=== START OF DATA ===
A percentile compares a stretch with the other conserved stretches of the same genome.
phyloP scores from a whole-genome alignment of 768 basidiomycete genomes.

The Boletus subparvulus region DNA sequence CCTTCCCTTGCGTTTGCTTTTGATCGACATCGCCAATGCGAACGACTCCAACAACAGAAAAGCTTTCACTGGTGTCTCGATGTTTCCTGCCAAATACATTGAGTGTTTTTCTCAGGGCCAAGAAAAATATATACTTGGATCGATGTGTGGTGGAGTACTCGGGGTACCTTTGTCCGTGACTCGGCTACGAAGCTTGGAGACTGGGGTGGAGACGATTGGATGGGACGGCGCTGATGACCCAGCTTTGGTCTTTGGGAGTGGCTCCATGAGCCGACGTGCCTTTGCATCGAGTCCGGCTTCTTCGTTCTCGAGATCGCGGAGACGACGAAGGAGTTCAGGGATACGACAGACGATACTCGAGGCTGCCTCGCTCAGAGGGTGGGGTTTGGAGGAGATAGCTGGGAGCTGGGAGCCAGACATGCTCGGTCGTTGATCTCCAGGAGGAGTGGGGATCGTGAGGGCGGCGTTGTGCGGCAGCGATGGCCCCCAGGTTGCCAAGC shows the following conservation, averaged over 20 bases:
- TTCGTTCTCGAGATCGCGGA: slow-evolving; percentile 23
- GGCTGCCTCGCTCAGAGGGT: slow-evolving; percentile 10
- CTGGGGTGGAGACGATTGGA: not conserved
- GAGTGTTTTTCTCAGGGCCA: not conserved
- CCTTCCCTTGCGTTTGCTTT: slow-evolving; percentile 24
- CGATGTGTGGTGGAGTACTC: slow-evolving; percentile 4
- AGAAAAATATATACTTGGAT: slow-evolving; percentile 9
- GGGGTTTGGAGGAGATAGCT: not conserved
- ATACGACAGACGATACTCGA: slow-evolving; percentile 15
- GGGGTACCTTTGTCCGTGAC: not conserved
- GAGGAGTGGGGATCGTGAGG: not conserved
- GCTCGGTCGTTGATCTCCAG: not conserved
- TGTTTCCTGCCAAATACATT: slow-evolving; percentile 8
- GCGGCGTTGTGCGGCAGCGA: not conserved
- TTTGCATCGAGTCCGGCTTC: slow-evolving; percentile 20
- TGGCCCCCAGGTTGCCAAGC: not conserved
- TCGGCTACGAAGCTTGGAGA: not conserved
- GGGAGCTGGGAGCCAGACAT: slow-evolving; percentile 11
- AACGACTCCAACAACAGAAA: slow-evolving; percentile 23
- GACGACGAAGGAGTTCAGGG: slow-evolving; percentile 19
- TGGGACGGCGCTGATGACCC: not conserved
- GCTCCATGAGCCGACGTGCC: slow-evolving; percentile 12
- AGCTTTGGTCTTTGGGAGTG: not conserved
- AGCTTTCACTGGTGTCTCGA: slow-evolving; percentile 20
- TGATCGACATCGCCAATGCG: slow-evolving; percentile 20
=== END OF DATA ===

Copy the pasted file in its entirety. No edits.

A percentile compares a stretch with the other conserved stretches of the same genome.
phyloP scores from a whole-genome alignment of 768 basidiomycete genomes.

The Boletus subparvulus region DNA sequence CCTTCCCTTGCGTTTGCTTTTGATCGACATCGCCAATGCGAACGACTCCAACAACAGAAAAGCTTTCACTGGTGTCTCGATGTTTCCTGCCAAATACATTGAGTGTTTTTCTCAGGGCCAAGAAAAATATATACTTGGATCGATGTGTGGTGGAGTACTCGGGGTACCTTTGTCCGTGACTCGGCTACGAAGCTTGGAGACTGGGGTGGAGACGATTGGATGGGACGGCGCTGATGACCCAGCTTTGGTCTTTGGGAGTGGCTCCATGAGCCGACGTGCCTTTGCATCGAGTCCGGCTTCTTCGTTCTCGAGATCGCGGAGACGACGAAGGAGTTCAGGGATACGACAGACGATACTCGAGGCTGCCTCGCTCAGAGGGTGGGGTTTGGAGGAGATAGCTGGGAGCTGGGAGCCAGACATGCTCGGTCGTTGATCTCCAGGAGGAGTGGGGATCGTGAGGGCGGCGTTGTGCGGCAGCGATGGCCCCCAGGTTGCCAAGC shows the following conservation, averaged over 20 bases:
- TTCGTTCTCGAGATCGCGGA: slow-evolving; percentile 23
- GGCTGCCTCGCTCAGAGGGT: slow-evolving; percentile 10
- CTGGGGTGGAGACGATTGGA: not conserved
- GAGTGTTTTTCTCAGGGCCA: not conserved
- CCTTCCCTTGCGTTTGCTTT: slow-evolving; percentile 24
- CGATGTGTGGTGGAGTACTC: slow-evolving; percentile 4
- AGAAAAATATATACTTGGAT: slow-evolving; percentile 9
- GGGGTTTGGAGGAGATAGCT: not conserved
- ATACGACAGACGATACTCGA: slow-evolving; percentile 15
- GGGGTACCTTTGTCCGTGAC: not conserved
- GAGGAGTGGGGATCGTGAGG: not conserved
- GCTCGGTCGTTGATCTCCAG: not conserved
- TGTTTCCTGCCAAATACATT: slow-evolving; percentile 8
- GCGGCGTTGTGCGGCAGCGA: not conserved
- TTTGCATCGAGTCCGGCTTC: slow-evolving; percentile 20
- TGGCCCCCAGGTTGCCAAGC: not conserved
- TCGGCTACGAAGCTTGGAGA: not conserved
- GGGAGCTGGGAGCCAGACAT: slow-evolving; percentile 11
- AACGACTCCAACAACAGAAA: slow-evolving; percentile 23
- GACGACGAAGGAGTTCAGGG: slow-evolving; percentile 19
- TGGGACGGCGCTGATGACCC: not conserved
- GCTCCATGAGCCGACGTGCC: slow-evolving; percentile 12
- AGCTTTGGTCTTTGGGAGTG: not conserved
- AGCTTTCACTGGTGTCTCGA: slow-evolving; percentile 20
- TGATCGACATCGCCAATGCG: slow-evolving; percentile 20